In accordance with another aspect of the present invention, the single application that provides the functionality to the end user is immune to desktop computer viruses. The TCB and the single application as a system are configured to ensure that virus script files, malicious desktop executable images, time bombs and the like cannot execute on the server or interfere with the proper operation of the single application in any way.
 In accordance with another aspect of the present invention, a method is provided whereby the precise functionality implemented by the single application can be altered or enhanced in real time and delivered to the client machines irrespective of the client machine's O/S.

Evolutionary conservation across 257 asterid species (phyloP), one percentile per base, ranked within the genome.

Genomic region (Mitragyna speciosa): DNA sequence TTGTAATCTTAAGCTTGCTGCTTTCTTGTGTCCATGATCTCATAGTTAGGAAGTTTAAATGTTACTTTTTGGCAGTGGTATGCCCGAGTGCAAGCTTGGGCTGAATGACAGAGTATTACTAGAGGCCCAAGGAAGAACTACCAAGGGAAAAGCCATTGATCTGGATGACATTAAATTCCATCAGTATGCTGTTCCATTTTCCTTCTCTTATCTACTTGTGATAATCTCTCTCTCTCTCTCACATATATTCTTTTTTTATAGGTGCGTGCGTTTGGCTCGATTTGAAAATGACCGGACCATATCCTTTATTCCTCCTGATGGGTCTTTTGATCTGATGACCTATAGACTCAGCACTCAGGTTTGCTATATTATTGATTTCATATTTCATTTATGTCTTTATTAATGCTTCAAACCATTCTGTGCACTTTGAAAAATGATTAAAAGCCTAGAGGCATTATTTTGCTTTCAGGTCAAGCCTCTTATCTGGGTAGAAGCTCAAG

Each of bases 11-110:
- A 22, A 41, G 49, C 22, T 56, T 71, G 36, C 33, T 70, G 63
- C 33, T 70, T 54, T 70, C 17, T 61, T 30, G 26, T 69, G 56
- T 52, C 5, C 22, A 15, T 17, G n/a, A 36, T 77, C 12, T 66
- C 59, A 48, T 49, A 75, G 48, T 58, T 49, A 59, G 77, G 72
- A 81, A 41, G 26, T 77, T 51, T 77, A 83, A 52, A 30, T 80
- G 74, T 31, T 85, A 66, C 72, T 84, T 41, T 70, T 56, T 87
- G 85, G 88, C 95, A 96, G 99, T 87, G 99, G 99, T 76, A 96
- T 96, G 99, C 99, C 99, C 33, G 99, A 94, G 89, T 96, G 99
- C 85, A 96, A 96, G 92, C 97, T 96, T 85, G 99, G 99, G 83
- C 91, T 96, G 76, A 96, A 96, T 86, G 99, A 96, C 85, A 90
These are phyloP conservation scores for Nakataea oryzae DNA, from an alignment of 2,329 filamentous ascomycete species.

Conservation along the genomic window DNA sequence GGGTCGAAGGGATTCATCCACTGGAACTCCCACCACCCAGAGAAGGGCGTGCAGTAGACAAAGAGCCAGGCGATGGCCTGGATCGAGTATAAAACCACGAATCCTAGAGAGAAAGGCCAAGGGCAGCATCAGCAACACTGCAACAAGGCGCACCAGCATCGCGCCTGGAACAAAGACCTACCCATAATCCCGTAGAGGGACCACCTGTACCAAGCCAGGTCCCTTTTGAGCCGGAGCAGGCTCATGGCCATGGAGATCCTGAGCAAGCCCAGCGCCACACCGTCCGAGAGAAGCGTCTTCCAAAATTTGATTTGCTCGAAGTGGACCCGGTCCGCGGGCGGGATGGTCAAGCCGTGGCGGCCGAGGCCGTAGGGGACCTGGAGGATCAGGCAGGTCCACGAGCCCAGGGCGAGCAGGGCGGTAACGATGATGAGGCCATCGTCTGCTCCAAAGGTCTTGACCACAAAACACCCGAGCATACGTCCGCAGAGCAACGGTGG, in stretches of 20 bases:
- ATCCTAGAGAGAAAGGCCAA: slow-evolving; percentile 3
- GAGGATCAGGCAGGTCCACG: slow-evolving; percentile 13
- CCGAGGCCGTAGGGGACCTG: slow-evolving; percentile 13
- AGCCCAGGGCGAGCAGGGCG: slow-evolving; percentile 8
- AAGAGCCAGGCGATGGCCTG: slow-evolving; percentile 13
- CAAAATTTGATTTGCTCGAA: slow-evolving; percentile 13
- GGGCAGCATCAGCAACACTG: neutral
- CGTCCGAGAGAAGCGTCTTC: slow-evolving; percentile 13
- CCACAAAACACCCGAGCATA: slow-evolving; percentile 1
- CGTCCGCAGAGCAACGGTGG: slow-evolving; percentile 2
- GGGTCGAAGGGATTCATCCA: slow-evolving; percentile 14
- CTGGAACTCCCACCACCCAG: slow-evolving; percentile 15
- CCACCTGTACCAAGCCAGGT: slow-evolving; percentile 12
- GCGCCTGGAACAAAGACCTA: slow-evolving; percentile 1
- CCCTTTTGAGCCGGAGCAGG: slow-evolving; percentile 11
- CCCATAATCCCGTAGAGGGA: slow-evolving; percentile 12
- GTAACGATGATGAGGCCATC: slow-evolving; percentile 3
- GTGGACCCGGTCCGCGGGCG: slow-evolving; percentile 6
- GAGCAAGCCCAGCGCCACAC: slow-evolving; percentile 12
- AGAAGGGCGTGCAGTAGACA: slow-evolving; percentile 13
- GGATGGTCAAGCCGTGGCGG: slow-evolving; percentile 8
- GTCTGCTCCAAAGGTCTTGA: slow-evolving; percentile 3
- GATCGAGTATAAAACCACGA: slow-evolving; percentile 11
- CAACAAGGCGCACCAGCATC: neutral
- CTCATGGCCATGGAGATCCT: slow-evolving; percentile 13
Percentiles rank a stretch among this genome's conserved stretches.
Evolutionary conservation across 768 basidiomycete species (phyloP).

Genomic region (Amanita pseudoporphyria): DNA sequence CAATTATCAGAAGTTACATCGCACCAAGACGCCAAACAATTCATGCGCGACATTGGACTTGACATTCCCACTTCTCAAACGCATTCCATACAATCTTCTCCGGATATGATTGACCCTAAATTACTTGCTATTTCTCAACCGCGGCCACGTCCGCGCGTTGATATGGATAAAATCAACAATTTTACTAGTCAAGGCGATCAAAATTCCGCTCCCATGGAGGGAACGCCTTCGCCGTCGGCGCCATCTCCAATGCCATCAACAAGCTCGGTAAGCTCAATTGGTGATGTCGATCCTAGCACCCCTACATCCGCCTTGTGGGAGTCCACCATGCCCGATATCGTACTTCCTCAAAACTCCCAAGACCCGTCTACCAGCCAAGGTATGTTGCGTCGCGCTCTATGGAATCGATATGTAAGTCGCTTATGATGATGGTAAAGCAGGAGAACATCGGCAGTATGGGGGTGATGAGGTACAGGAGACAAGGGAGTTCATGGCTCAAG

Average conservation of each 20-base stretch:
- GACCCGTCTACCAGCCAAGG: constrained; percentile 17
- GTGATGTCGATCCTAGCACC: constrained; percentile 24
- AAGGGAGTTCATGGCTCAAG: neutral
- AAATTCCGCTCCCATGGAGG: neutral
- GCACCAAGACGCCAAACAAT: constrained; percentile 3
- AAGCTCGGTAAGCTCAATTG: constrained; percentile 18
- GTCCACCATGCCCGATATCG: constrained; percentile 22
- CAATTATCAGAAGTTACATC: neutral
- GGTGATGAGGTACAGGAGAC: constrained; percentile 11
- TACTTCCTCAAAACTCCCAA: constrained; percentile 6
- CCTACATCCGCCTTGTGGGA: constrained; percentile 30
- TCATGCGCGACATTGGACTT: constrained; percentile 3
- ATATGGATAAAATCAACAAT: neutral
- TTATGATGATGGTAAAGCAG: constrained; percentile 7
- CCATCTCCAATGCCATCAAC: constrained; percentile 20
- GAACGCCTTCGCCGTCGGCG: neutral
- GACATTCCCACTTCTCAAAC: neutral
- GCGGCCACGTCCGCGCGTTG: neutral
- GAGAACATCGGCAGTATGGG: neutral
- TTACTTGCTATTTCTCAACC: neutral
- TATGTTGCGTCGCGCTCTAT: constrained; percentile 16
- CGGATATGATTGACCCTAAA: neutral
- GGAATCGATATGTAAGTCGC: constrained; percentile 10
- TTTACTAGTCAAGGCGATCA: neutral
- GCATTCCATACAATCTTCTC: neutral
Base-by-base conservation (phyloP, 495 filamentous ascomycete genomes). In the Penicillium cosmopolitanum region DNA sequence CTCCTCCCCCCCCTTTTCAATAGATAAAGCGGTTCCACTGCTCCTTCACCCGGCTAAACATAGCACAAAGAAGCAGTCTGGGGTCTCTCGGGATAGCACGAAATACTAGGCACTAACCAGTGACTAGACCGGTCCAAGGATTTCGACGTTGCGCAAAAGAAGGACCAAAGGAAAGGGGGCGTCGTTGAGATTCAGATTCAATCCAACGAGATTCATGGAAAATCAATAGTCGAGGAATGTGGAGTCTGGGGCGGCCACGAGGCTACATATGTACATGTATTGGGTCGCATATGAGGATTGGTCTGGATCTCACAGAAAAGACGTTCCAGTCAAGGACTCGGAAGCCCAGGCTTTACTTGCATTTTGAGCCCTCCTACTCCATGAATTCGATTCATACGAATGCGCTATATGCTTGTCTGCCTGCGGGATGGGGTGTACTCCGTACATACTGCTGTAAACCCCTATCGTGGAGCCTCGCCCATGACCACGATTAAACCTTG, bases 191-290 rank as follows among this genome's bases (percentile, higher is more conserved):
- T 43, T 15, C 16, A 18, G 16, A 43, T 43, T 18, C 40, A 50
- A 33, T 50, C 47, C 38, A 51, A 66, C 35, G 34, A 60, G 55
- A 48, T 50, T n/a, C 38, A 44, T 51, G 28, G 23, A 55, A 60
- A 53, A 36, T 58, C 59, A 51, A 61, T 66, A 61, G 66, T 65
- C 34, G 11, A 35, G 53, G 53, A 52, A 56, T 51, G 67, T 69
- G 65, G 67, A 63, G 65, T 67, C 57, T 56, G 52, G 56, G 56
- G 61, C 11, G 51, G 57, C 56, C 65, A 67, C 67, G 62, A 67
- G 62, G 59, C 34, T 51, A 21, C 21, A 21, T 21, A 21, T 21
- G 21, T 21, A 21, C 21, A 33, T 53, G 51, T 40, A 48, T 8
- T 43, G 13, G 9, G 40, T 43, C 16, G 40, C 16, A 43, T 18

In accordance with another aspect of the present invention, the software system can often provide the user-specific functionality without writing new code. The software system alters its functionality into the required form, as determined by a configuration process. Note that this transformation process is one of functionality only. The software system's code itself does not change. The configuration process is flexible enough to change the functionality provided by this single application, including displays, menu options, database tables and structures, data analysis processes, operating rules, reports, graphic objects, and the like. In short, the single application can provide nearly any data acquisition, analysis, presentation and archiving functionality by the configuration process.